Supported by generous help from the Turnovsky Endowment Trust

Orchestra Wellington’s second concert featuring Mozart violin concertos and city-named symphonies

By , 13/06/2020

Orchestra Wellington
Conductor and violin soloist: Amalia Hall

Mozart: Violin Concerto No 4 in D, K 218
Mozart: Symphony No 38 in D, K 504, “Prague”

St Andrews on The Terrace

Saturday 13 June 2020, 4 pm

This second programme in Orchestra Wellington’s ‘recovery’ series of concerts at St Andrew’s continued with the twin themes: the last three of the five violin concertos written in 1775 when Mozart was 19 {if we don’t count the dubious violin concerto “No 7 (K 271a/271i)”}; and the three symphonies that bear place names.

Now in the pandemic’s ‘alert level 1’, this was a full house, if we don’t count the gallery which was not open.

The acoustic of St Andrew’s has given me problems in the past, when amateur or student orchestras have not calmed exuberant brass and percussion players. But here, an excellent professional orchestra guided by a gifted professional musician as both conductor and soloist found the right dynamic levels.

If there was anything to notice it was the balance in the concerto between strings and the limited wind instruments (two oboes and two horns); and the contrast between the delicacy of Amalia Hall’s solo violin playing and the fairly robust body of orchestral string players. But it’s a matter of taste, whether or not closer dynamic affinities between violin and orchestra might have been rewarding.

As was the unvarying habit in the 18th century, Mozart left no cadenzas for his violin concertos, as the virtuoso soloist was usually pleased to compose his own, thus drawing attention to his genius as both composer and performer. Amalia played cadenzas, not too extended, in each movement. Several violinists have published cadenzas for the Mozart concertos, usually roughly in sympathy with Mozart’s period and style. I don’t know whose versions she played, but they were not uncharacteristic of the period and reminded us that she is a world-class violinist.

The symphony in this concert was the latest of the three. ‘Paris’ was written in 1778, ‘Linz’ in 1783 and ‘Prague’ in 1786/87. It was written 18 months before the three last, great symphonies, after The Marriage of Figaro which had a great success in Prague in December 1786, and was perhaps the occasion for Mozart’s visit when the Prague symphony may have been performed. Don Giovanni was premiered in Prague under the composer later in 1787 and that was the subject of a famous German novella, Mozart auf der Reise nach Prag (‘Mozart on the journey to Prague’) by the poet Eduard Mörike.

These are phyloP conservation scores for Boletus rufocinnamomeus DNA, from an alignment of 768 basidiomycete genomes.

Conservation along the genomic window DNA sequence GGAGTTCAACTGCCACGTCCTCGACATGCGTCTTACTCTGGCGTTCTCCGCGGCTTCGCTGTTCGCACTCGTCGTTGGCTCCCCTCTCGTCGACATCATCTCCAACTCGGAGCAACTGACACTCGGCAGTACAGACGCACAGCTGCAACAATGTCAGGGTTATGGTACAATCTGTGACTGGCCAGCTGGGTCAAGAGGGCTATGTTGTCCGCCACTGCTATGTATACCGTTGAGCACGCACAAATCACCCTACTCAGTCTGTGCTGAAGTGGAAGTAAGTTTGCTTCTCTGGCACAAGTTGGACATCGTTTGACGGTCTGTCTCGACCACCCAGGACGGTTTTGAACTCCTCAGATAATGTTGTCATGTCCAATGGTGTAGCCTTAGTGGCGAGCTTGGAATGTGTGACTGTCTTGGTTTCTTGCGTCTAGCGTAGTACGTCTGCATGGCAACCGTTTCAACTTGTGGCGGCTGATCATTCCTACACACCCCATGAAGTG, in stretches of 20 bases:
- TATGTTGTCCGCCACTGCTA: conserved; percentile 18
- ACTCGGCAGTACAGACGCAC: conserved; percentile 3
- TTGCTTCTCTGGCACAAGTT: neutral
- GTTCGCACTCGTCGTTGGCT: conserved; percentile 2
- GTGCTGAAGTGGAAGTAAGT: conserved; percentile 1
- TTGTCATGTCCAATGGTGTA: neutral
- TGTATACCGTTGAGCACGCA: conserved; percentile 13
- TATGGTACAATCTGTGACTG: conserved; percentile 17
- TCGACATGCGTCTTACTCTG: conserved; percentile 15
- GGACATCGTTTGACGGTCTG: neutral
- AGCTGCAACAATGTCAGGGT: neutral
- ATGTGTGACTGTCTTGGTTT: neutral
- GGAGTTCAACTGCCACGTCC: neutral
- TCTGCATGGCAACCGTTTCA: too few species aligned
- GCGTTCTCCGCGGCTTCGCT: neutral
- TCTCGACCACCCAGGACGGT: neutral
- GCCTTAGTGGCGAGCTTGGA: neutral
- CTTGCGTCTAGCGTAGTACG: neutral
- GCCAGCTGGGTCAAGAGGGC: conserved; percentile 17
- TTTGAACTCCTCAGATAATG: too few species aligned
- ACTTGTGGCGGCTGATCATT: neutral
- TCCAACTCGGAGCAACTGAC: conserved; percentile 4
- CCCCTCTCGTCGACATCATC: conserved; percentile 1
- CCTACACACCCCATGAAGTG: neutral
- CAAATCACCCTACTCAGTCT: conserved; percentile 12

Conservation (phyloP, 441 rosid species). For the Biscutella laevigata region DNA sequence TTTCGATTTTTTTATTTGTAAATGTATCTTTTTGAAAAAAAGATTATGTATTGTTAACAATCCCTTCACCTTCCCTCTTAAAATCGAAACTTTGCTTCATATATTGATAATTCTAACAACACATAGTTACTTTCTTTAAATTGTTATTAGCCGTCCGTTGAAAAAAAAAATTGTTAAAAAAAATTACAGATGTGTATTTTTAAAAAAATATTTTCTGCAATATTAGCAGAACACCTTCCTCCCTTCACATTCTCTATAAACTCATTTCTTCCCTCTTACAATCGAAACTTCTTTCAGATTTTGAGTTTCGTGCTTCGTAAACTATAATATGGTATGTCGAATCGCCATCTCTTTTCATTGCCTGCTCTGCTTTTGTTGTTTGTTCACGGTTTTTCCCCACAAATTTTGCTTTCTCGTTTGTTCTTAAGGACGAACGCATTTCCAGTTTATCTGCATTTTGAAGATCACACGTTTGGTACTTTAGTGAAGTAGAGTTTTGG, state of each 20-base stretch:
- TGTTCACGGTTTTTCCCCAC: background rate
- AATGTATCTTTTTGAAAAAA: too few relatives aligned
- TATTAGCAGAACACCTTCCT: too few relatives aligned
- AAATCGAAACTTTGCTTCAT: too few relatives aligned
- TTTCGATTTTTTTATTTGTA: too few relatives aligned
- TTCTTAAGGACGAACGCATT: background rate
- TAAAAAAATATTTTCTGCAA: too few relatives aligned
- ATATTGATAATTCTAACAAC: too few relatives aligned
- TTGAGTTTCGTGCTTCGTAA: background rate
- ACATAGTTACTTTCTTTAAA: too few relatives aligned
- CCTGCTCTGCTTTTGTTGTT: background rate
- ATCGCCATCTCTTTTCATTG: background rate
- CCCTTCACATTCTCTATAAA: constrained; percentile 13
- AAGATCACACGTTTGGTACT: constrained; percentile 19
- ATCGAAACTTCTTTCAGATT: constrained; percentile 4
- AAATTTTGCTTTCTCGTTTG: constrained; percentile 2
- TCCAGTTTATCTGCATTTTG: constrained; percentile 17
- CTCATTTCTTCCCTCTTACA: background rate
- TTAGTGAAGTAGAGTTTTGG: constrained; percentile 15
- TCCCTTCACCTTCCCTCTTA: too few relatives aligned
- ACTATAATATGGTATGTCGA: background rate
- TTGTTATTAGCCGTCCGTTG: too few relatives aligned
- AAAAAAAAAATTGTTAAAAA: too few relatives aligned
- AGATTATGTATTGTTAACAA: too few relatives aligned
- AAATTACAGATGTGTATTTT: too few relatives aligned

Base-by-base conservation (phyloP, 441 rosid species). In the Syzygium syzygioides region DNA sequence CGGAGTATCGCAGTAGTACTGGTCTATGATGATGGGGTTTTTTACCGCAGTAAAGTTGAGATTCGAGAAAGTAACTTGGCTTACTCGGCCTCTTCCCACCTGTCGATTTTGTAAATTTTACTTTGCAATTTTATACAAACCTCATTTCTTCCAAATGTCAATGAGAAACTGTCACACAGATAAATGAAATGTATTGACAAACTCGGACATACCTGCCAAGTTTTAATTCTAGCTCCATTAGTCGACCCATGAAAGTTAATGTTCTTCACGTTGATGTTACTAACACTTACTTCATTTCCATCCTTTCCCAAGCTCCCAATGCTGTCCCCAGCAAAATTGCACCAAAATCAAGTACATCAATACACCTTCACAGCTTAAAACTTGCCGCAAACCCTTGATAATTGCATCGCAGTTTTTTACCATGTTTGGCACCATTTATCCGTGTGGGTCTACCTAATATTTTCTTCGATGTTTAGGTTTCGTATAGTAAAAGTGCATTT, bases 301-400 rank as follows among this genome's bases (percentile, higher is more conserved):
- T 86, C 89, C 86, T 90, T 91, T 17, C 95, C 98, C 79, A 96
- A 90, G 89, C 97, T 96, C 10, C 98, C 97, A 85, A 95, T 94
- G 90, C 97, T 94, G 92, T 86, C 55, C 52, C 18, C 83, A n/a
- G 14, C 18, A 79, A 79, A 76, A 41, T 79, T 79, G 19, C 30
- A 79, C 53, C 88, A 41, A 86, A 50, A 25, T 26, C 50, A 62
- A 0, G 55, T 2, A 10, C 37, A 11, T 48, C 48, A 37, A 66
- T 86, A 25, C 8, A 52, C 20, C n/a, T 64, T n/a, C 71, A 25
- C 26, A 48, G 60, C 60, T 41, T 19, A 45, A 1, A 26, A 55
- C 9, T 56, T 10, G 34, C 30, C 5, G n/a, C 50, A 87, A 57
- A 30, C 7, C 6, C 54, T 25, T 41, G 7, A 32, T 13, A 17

There are more dramatic contrasts in style, in instrumentation, in sheer musical genius between a 19-year-old’s violin concerto and a mature 30-year old’s symphony.

The orchestra did it proud, in part because Mozart had access to flutes, bassoons and trumpets, and timpani too, as well as the oboes and horns used in the concertos. Appropriate baroque timpani were used, lighter and crisper than the timpani normally in use today.

Amalia Hall conducted discreetly from her slightly elevated concertmaster’s seat, and the effects were an idiomatic, well integrated performance: both decently bold and light spirited. Her skilled management was evident right from the contemplative opening Adagio introduction, and on through the Allegro with warm strings and timpani; and particularly in the fugal passages in the quite substantial first movement. The second movement acted as both a thoughtful slow movement and also perhaps suggested, in slowish triple time, the normal but here non-existent minuet, third movement,

It’s a symphony that handles many of the emotional elements of the last symphonies, and they were sensitively captured.  Hall’s guidance in the last movement, marked Presto, was indeed that: brisk and robust, reminding us that we have a fine Wellington orchestra, all our own. St Andrew’s provided a fine venue in a crisis environment for a smaller orchestra and more limited audience. We’ll soon be able to hear it at full symphonic scale (here there were about 35 players) in a more generous acoustic with all the luxuries of a modern concert hall.

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